10 must-read articles for 26 March (Wired UK)


Your WIRED.co.uk daily briefing. Today, Nasa to
redirect asteroid chunk, Facebook unveils big changes at F8,
Liverpool has fastest 4G and more.

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1.  Nasa to redirect asteroid chunk into Earth orbit

A plan to capture an entire asteroid and place it in Earth’s
orbit for study by human astronauts has been scaled back, but only
slightly. Nasa said it now wants to remove a boulder from the
surface of an asteroid with a robotic probe in 2020, and return the
rock to Earth’s orbit for study by the crew of a manned Orion
mission by 2025 ( Ars Technica). Nasa said the test “will help NASA develop
options to move an asteroid off an Earth-impacting course, if and
when that becomes necessary”.

2.  Trent Reznor ‘leading Beats Music redesign’ for
Apple

Nine Inch Nails frontman and Oscar-winning The Social
Network
score composer Trent Reznor is taking a leading role
in remoulding the Beats Music for a full relaunch by parent company
Apple (The New York Times). Almost a year after it paid $3bn for
the headphones brand, Apple wants to make a full tilt at the
streaming music market, and has tasked Reznor, the New York
Times
reported, with focusing the Beats Music team on the
needs of musicians, and not just engineers.

3.  Liverpool has Britain’s fastest 4G service

A study of UK mobile data speeds suggests that Liverpool has the
fastest 4G in the country. More than 30,000 mobile users in 25
towns tested their signals, and found the Merseyside town came out
on top ( CNET). Liverpool users have an average speed of 21.32Mbps, a
full 0.1Mbps faster than second-place Brighton. Lowest on the list?
That would be Teeside, with an average speed of
5Mbps.

4.  Apple to let Foxconn buy and sell reused iPhones in
China

iPhone resales are big business in China, and now Apple wants in
on the action. Rumours suggest Apple wants to launch a trade-in
program in partnership with Foxconn, the manufacturing giant
responsible for much of its hardware production ( Engadget). The deal would see Foxconn buying used iPhones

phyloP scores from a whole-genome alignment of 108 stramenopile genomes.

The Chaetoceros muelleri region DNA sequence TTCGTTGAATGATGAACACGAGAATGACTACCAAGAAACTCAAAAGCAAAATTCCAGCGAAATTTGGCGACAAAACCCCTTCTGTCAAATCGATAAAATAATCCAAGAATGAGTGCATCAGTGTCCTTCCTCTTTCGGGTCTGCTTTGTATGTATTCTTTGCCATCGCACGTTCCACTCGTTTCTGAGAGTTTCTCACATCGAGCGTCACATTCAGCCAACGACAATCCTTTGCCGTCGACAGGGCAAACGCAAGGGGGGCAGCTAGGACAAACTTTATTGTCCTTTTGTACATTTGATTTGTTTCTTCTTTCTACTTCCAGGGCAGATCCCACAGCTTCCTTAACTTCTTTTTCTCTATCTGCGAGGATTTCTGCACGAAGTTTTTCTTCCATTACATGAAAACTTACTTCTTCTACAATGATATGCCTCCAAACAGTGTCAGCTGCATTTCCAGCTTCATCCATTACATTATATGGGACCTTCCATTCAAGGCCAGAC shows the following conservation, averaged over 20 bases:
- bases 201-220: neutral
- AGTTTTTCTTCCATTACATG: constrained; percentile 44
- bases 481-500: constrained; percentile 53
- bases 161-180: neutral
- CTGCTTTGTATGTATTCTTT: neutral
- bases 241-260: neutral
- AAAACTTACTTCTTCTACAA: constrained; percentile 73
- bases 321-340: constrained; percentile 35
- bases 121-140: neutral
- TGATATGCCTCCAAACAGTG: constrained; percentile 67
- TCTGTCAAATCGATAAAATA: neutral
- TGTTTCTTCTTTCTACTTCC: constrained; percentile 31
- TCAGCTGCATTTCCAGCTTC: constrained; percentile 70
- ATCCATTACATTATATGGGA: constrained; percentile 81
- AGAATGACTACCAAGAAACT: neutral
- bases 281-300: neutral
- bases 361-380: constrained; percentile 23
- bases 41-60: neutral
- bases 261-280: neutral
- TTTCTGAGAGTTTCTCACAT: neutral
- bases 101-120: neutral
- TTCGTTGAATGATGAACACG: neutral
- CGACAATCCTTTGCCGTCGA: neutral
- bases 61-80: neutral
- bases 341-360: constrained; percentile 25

directly from consumers, refurbishing the units and selling them
back online and perhaps even in physical stores. 

5.  Freshwater bathing pond to open in London’s King’s
Cross

Fancy taking a bath in the open air outside one of Europe’s
busiest train stations? Soon you can. The project, unsettlingly
called Of Soil And Water, will see a freshwater, man-made and
naturally filtered pond open for use of bathers and swimmers close
to the enormous King’s Cross Station ( Dezeen). The pond will form past of the 27-hectare development
site behind the station, close to the campus of Central Saint
Martins.

6.  Free iPads for every MP post-election

The House of Commons wants MPs to be more connected when
Parliament returns following May’s General Election. It has
announced a £1m programme to provide all 650 MPs with an iPad Air 2
and a laptop, though some current members aren’t happy about being
locked-in to Apple’s mobile OS ( Computer World UK). “Choosing a vertically integrated
proprietary system at a time when GDS and indeed the digital
community is pushing open source, open standards and
interoperability raises real concerns,” shadow cabinet office
minister Chi Onwurah told Computer World UK.

7. Facebook unveils 360-degree videos for News Feed

While Mark Zuckerberg’s social network’s decision to open up its
Messenger platform to developers has grabbed the headlines, there
was plenty of other news from the annual F8 conference ( Techcrunch). Facebook also announced a realtime comments
system, support of 3D spherical videos in the newsfeed and a set of
SDKs to run the backend for Internet of Things-style projects.

8.  Europe’s solar power infrastructure survived the
eclipse

Despite fears that the 20 March solar eclipse might badly affect
European power networks dependent on solar cells, it appears the
grid came through with flying colours ( Extreme Tech). While the eclipse did cause a very significant
dip in power generation of more than 17GW, power authorities were
able to mitigate the risk and use alternative supplies to cover the
deficit before scaling back up after the eclipse was over.

9.  China to power clean future with hydrogen trams

While problems with urban pollution are not restricted to China
— Paris was briefly the world’s smoggiest city earlier this week
due to ongoing air problems — its issues in this area are well
known. But now China is looking to hydrogen-powered vehicles to
help, and it’s not cars but trams that are at the forefront of the
scheme. China plans to spend 200 billion yuan (£21bn) on more than
1,200 new miles of tram tracks over the next five years, many
powered by hydrogen fuel ( Bloomberg).

10.  Minecraft free for every secondary school in Northern
Ireland

The massively popular block-building video game
Minecraft will be provided to 200 secondary schools and 30
libraries and community groups in Northern Ireland, as part of a
project arranged by the annual CultureTECH festival. Funded by the
Department of Culture, Arts and Leisure, the project will see
copies of MinecraftEdu, the education-focused version of the game,
form the basis of lessons about agriculture, architecture and
creativity (The Guardian).

Popular on WIRED.co.uk

Facebook opens Messenger to third-party
apps

Facebook has
introduced a new feature in its Messenger app that allows you to
send friends content like music, photos and videos from other apps
mid conversation. Introduced at Facebook’s F8 Developer Conference
in San Francisco, the feature will use a new sharing platform that
enables developers to plug into Messenger, giving users more
options with which to express themselves.

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26 March 2015 | 7:40 am – Source: wired.co.uk

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